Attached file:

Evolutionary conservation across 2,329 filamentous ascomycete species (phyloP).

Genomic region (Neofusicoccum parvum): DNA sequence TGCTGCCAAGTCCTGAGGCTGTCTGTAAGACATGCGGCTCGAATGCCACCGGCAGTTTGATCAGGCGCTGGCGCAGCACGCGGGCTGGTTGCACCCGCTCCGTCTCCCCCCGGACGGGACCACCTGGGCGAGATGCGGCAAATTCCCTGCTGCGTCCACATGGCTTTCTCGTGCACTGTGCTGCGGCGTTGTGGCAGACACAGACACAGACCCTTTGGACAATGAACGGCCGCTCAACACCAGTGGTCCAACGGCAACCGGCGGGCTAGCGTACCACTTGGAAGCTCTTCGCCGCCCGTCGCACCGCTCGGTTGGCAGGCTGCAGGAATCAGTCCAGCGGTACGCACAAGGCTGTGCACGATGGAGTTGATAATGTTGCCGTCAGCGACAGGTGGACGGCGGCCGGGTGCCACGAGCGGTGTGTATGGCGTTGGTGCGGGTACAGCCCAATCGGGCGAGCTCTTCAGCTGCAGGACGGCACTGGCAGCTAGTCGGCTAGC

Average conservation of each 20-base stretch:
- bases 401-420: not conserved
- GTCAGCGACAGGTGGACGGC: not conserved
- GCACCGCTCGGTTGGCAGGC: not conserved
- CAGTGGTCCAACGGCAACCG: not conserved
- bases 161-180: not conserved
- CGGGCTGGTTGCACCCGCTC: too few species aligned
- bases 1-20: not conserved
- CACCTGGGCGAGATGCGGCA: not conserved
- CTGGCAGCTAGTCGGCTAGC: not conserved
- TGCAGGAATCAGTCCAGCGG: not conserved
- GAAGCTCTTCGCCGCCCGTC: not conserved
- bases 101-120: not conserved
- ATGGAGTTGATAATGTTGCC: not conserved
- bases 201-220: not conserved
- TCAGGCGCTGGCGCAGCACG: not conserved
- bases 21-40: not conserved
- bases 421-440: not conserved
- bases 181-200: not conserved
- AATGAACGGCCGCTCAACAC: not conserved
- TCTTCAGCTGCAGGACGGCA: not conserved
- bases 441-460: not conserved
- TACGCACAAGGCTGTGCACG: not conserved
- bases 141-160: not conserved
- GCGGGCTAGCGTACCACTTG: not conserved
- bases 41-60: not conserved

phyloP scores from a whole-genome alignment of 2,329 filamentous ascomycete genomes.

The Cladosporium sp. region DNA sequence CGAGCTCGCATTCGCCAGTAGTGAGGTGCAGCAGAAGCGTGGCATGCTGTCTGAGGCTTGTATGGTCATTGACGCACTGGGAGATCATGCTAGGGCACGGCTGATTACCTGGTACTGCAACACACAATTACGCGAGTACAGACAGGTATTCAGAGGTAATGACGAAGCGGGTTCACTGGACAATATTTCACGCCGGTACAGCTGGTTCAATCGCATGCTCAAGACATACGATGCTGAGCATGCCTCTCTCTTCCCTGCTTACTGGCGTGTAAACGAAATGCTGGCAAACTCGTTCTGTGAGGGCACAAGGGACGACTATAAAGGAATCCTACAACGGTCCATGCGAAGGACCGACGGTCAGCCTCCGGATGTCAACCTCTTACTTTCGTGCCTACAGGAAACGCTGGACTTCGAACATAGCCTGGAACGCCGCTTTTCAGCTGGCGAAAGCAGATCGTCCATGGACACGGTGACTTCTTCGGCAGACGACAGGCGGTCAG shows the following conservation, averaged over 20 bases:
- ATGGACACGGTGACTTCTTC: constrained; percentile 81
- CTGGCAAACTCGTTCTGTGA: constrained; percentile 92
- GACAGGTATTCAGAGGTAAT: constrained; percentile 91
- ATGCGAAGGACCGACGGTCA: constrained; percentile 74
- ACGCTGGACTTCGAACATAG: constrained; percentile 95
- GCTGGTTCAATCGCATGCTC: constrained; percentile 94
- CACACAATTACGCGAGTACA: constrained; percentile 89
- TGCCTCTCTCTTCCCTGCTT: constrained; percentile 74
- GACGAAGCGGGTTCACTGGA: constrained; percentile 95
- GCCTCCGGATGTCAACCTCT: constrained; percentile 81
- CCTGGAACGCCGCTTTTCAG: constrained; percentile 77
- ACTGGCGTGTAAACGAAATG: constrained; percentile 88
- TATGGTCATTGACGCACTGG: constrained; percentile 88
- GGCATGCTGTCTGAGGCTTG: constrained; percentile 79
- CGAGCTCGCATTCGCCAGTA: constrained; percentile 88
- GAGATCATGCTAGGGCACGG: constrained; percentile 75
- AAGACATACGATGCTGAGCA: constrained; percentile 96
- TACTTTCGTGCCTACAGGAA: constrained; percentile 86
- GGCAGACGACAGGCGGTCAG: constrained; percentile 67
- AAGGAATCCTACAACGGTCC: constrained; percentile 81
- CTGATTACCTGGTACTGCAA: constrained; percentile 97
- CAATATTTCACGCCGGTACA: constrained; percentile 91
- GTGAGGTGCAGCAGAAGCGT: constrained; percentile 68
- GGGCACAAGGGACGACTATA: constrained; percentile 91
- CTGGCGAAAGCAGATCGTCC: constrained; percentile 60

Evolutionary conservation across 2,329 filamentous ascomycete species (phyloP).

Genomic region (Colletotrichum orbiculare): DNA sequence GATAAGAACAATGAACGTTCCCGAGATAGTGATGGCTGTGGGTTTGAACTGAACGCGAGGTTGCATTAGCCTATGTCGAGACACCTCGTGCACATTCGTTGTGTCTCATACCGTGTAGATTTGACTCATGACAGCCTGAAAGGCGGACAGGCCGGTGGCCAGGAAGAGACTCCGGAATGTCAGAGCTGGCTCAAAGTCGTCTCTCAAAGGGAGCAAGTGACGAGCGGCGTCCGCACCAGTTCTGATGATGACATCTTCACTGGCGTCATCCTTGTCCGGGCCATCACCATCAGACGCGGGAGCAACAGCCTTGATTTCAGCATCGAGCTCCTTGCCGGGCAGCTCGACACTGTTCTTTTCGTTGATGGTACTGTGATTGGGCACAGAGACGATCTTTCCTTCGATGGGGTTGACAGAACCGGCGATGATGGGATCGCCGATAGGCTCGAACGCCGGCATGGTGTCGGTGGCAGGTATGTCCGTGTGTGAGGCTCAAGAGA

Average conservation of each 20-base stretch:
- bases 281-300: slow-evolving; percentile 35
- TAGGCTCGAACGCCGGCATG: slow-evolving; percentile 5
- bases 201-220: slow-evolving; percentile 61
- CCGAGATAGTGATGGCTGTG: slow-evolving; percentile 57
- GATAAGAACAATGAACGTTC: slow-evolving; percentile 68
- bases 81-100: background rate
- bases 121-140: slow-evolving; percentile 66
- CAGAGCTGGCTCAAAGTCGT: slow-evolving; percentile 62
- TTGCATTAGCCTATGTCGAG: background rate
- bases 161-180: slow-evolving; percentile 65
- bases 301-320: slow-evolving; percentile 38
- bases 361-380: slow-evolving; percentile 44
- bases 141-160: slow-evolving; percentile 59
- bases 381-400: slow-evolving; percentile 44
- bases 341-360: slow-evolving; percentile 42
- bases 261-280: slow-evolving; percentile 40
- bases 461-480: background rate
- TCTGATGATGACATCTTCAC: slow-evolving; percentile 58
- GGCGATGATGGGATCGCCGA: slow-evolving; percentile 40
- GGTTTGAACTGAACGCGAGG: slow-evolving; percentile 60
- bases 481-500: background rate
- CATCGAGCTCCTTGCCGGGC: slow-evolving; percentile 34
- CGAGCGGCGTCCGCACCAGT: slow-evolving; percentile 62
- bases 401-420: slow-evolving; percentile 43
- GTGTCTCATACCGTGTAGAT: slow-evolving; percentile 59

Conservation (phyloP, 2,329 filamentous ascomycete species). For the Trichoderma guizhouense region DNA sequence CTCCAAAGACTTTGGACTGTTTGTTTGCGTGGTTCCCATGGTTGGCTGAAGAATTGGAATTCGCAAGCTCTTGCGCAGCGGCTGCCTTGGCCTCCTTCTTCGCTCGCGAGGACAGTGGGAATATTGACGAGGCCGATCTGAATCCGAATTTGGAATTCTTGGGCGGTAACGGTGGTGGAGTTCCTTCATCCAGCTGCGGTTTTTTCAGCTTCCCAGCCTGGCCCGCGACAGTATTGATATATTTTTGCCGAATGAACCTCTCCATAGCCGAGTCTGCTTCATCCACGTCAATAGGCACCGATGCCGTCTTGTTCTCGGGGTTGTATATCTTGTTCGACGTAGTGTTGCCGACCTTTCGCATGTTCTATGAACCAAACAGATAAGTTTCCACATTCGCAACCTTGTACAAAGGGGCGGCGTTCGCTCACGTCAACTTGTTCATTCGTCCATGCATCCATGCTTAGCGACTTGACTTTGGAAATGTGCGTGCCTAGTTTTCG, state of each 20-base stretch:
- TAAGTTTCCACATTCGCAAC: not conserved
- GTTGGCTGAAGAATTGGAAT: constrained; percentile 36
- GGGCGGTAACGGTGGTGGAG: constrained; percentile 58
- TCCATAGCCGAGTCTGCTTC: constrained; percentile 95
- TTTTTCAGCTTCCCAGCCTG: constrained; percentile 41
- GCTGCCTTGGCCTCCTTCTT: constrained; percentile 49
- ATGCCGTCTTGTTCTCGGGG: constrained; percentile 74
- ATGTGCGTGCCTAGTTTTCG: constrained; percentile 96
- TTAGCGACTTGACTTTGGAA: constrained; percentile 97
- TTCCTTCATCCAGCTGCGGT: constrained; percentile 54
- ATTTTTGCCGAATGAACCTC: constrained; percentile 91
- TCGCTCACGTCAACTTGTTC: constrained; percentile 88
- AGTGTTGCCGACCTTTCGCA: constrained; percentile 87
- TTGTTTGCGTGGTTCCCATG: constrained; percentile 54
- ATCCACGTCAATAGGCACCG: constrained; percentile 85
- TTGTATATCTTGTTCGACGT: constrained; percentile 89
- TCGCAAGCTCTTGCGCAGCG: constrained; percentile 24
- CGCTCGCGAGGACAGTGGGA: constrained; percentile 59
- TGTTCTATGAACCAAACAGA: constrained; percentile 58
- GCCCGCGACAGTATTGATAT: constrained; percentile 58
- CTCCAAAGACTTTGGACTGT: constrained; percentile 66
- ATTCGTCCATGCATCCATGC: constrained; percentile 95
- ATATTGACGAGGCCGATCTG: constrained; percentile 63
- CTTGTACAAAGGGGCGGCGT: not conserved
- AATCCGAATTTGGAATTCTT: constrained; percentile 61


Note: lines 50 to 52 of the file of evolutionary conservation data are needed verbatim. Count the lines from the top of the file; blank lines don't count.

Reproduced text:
- AAGGAATCCTACAACGGTCC: constrained; percentile 81
- CTGATTACCTGGTACTGCAA: constrained; percentile 97
- CAATATTTCACGCCGGTACA: constrained; percentile 91